First, there are restrictions on its activities if an NPO is going to qualify for tax deductibility.  Religious or political activities are not permitted.  Provisions designed to avoid Tax-Deductible NPOs from being used as front groups prohibit special relationships with specific persons, contributions to corporations, religious groups, or political groups. There are also rules that prohibit the distribution of profits to directors, employees, contributors, or their relatives, thus preventing self-dealing and other forms of abuse by insiders.  Similarly, no more than 1/3 of employees or directors may be members of the same family, nor may 1/3 of directors or employees be employees or directors (including relatives of such) of another legal person or group (this regulation is intended to prevent the nonprofit from being a front organization) be directors of a Tax-Deductible NPO.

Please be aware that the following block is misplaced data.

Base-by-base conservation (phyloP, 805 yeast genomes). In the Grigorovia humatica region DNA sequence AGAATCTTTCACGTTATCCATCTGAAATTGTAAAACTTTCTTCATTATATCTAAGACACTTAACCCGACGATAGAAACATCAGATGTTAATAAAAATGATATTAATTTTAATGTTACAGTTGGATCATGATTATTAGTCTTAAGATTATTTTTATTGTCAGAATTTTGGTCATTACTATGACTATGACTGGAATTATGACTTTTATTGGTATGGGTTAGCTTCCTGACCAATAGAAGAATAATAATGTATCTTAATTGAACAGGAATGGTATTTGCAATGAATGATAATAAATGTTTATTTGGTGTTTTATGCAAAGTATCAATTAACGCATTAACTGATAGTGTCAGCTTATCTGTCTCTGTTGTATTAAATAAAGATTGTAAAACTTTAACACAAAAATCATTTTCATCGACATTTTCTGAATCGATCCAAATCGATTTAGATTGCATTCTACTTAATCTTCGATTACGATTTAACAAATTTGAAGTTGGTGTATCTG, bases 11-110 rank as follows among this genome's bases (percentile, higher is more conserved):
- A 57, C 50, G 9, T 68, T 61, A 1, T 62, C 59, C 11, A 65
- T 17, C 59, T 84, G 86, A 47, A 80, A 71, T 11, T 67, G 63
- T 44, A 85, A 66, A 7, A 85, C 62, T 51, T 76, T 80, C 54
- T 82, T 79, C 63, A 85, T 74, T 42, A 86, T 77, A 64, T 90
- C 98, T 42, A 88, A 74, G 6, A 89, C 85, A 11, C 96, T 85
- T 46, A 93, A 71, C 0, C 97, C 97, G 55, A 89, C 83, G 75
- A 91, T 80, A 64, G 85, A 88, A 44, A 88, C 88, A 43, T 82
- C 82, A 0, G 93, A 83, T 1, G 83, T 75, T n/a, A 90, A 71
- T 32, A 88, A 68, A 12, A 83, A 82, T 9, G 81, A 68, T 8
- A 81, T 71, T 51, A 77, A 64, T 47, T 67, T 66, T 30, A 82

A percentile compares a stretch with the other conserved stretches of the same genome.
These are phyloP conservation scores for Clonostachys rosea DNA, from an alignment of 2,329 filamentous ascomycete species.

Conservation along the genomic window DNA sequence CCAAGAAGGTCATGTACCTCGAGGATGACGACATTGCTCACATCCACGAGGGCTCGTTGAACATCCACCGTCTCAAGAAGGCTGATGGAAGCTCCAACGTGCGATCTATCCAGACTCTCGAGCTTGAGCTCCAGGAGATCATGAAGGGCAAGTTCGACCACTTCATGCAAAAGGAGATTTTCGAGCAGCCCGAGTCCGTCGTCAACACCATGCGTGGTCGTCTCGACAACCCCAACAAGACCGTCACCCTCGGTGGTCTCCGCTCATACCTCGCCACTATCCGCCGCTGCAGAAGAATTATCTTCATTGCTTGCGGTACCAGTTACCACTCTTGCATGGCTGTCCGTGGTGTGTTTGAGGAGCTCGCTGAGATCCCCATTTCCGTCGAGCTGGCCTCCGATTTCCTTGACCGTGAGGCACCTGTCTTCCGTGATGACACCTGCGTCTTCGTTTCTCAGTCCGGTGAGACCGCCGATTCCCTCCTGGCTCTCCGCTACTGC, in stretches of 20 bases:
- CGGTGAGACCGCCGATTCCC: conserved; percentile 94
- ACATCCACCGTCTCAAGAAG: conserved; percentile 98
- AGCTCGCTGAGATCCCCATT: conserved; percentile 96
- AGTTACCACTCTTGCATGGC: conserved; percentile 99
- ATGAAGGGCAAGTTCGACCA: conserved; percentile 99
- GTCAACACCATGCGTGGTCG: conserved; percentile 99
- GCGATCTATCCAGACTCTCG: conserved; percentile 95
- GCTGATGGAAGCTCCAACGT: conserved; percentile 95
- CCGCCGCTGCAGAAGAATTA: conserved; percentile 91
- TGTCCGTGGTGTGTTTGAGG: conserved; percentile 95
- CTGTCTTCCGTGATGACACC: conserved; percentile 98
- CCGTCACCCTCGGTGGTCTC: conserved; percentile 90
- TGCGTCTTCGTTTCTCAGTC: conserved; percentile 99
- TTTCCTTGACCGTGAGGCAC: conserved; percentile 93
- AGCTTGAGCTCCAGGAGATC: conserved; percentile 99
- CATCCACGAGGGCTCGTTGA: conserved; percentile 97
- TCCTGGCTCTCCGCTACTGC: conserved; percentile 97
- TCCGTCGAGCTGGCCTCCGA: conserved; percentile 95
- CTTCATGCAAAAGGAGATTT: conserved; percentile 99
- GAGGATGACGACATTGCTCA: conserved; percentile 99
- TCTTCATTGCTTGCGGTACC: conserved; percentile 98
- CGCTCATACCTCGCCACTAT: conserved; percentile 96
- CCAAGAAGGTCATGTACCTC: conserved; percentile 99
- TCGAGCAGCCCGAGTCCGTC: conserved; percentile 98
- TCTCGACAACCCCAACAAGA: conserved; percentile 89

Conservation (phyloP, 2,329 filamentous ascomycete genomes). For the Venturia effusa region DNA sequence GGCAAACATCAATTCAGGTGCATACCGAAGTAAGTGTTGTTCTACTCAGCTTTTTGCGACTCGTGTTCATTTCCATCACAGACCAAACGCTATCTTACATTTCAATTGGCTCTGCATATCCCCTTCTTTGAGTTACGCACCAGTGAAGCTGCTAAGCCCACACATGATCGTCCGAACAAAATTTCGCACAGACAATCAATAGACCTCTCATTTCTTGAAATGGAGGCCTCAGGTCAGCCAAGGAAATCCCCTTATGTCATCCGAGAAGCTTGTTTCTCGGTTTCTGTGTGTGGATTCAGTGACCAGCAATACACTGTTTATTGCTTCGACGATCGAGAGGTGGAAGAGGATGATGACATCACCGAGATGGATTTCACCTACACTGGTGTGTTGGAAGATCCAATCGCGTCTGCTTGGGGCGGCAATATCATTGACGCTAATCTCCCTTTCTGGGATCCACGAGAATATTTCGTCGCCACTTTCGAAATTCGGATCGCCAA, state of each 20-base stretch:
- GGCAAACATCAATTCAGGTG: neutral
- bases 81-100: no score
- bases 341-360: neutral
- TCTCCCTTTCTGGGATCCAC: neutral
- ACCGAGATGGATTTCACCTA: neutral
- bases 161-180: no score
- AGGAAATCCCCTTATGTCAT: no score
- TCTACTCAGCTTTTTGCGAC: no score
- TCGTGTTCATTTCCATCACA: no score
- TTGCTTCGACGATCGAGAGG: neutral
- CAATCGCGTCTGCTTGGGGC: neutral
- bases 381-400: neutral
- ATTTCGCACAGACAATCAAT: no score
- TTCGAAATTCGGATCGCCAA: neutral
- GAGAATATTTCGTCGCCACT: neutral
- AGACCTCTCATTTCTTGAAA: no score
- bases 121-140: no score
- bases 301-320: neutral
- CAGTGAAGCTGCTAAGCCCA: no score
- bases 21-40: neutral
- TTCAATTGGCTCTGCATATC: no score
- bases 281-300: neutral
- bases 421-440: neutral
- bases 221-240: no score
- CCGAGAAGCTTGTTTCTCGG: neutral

Second, there are restrictions on expenditures.  At least 80% of expenditures and at least 70% of contributions must be spent on Specified Nonprofit Activities (meaning those activities for which groups formed to perform can receive legal status as NPO Legal Persons. To be able to fit within the tax-deductible class, NPOs must make available to the public and also provide to the National Tax Administration the criteria, methods, and names of individuals by which or by whom grantees will be solicited and evaluated.  Actual funding decisions must be treated in the same way.  Except in times of emergency when notification may follow, transfers of funds overseas must be noticed in advance, including date, amount, and recipient.  Strict accounting standards are spelled out for Tax Deductible NPOs.